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YOU ASK, WE ANSWER: ALL ABOUT RECRUITING

By February 23, 2017 Blog

We have been receiving quite a few questions lately, so I wanted to take this article and write about a few of them:


Q: If I don’t play for my school, will it affect my chances to play collegiately?

A: The answer to this question is not always as straightforward as it may seem.

I will preface this answer by my saying I highly recommend kids play high school baseball in the Spring! There is a sense of pride that competing for your school brings as well as an opportunity to play alongside your classmates.

However, the answer to this question, for the most part, is “No.”

Whether or not you play for your high school team has no bearing on if you play collegiately.

The reason why is college coaches do not go out and watch Spring games because they are in their own season. 95% of the evaluation of players by college coaches happens during the Summer and Fall!

With that being said, though, make sure the reason you are not playing for your high school is not because of character issues or anything like that. There is a chance that the college coach will ask you why you’re not playing for your high school, so be prepared to give a good answer!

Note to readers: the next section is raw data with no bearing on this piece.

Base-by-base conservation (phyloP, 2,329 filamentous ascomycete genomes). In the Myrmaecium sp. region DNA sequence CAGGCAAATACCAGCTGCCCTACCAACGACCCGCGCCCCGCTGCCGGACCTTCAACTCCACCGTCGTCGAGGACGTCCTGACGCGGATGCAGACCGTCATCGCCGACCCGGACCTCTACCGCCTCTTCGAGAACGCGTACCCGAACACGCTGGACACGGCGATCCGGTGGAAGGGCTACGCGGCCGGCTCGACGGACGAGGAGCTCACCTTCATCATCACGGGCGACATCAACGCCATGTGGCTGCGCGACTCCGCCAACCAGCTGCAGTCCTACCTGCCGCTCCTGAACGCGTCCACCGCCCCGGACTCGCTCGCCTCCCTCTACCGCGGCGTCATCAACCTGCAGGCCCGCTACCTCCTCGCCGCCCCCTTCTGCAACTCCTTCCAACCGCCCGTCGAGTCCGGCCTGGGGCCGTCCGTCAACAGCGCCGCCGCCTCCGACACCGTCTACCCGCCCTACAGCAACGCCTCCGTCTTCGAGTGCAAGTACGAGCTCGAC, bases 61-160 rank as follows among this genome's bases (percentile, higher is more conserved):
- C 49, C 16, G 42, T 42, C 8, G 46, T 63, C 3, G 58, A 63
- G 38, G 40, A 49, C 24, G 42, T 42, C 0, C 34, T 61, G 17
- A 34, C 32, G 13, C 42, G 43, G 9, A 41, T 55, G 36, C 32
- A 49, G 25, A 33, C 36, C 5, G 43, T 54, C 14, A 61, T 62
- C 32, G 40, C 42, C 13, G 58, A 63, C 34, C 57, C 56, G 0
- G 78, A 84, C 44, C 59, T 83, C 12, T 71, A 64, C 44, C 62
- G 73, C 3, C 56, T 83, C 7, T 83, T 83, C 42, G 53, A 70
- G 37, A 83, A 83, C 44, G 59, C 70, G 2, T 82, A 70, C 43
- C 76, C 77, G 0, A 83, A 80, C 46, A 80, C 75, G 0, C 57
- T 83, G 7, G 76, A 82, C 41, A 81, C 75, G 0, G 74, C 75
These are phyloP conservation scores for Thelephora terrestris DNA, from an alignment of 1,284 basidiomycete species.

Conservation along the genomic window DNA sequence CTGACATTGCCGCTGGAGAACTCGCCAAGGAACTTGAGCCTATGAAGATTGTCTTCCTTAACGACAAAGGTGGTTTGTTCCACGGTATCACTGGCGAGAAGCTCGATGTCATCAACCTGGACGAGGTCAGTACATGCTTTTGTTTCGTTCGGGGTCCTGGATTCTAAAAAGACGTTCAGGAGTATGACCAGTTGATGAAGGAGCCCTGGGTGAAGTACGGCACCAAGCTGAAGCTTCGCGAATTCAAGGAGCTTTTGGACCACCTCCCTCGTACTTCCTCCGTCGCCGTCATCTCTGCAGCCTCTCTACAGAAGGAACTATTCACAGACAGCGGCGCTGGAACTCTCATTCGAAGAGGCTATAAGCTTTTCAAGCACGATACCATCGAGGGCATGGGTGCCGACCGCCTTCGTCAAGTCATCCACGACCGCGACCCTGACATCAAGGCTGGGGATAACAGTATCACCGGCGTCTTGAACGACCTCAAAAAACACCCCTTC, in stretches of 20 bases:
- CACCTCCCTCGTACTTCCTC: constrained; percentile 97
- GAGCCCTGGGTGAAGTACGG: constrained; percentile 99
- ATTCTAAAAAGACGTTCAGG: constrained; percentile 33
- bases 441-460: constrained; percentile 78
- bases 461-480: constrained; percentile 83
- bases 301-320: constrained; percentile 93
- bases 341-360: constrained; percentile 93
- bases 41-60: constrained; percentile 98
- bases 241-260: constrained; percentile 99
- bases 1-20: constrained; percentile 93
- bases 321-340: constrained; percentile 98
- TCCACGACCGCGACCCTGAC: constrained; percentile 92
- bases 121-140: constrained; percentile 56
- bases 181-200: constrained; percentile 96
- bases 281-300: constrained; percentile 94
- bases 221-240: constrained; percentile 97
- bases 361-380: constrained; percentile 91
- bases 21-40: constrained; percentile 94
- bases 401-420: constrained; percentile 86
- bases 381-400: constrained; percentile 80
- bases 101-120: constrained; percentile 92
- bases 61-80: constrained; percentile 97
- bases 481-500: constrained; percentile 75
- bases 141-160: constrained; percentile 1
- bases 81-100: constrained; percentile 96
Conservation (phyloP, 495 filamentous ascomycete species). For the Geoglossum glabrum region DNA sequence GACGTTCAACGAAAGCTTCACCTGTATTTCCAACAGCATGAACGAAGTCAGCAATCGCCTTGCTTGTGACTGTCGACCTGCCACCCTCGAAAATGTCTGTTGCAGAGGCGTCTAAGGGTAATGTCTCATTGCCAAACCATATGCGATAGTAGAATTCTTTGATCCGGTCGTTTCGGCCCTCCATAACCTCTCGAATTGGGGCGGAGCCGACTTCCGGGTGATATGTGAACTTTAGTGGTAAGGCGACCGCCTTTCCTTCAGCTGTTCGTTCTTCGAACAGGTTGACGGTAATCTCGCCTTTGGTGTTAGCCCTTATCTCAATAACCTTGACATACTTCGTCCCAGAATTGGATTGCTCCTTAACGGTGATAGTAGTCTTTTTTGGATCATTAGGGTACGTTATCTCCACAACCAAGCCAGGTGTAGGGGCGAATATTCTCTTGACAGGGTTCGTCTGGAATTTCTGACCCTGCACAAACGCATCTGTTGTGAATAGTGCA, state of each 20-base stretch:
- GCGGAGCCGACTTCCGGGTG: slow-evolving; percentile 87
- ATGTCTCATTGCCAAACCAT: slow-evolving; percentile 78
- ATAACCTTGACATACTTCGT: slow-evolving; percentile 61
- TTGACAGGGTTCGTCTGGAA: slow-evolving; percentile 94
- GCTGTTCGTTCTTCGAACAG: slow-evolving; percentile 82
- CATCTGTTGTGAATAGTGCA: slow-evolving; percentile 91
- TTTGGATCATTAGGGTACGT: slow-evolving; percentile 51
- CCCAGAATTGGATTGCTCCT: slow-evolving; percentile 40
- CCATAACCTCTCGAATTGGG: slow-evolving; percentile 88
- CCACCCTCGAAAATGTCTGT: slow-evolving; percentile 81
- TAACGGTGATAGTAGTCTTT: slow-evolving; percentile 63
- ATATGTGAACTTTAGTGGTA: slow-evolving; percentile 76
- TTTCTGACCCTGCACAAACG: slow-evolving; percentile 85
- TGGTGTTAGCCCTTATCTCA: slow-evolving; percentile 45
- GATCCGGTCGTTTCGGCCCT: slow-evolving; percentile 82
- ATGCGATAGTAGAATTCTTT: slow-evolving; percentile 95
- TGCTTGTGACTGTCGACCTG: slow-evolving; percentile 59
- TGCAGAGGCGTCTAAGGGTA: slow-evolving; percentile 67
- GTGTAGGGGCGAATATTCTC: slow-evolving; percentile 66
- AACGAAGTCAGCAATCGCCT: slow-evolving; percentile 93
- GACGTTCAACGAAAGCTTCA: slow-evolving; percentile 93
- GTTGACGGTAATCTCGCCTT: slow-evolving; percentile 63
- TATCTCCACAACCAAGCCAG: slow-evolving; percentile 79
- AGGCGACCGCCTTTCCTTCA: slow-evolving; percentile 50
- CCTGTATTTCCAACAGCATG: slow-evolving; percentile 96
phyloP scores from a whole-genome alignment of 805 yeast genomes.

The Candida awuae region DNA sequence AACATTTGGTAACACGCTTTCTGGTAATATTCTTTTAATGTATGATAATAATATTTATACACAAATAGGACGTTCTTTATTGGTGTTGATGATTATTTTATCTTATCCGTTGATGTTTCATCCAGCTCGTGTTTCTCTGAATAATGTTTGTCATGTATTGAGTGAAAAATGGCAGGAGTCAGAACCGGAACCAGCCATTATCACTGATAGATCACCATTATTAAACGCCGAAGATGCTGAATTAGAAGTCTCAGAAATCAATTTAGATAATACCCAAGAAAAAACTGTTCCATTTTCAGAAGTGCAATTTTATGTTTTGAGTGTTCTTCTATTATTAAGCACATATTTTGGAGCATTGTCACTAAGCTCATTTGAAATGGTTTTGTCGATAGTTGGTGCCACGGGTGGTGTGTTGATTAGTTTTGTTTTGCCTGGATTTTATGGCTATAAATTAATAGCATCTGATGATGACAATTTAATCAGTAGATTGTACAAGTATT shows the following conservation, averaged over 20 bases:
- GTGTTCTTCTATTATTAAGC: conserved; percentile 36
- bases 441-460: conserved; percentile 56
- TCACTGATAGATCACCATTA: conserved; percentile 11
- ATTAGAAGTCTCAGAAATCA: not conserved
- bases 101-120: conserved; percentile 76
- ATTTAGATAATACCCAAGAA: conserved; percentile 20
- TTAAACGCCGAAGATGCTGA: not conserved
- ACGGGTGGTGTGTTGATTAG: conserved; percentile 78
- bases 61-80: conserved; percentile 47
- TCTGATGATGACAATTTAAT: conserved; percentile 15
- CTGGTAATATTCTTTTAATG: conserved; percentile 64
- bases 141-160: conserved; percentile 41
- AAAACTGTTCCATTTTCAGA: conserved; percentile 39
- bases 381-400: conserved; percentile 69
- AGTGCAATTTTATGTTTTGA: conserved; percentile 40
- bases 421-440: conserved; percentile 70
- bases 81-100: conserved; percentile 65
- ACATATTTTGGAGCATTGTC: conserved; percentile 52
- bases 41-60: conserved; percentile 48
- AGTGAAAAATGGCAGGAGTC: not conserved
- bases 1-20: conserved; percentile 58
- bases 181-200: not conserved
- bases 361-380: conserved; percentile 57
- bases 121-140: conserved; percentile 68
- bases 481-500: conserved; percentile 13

Q: Is it better to be a walk-on player than try to be recruited?

A: You ALWAYS want to try to be a recruited player if possible.

There are 2 different levels of recruited players: Scholarship players and recruited walk-ons.

Both of these players have been specifically asked by those college coaches to play for that school, so both will most likely have a guaranteed roster spot.

Being a traditional walk-on should be your last resort.

Typically between the scholarship players and recruited walk-ons, there aren’t many spots available for traditional walk-ons, so your chances of making the team are diminished significantly!

Q: What is the roster limit for D1 baseball?

A: There can be 35 players on the roster. Out of those 35 guys, only 27 can be on scholarship!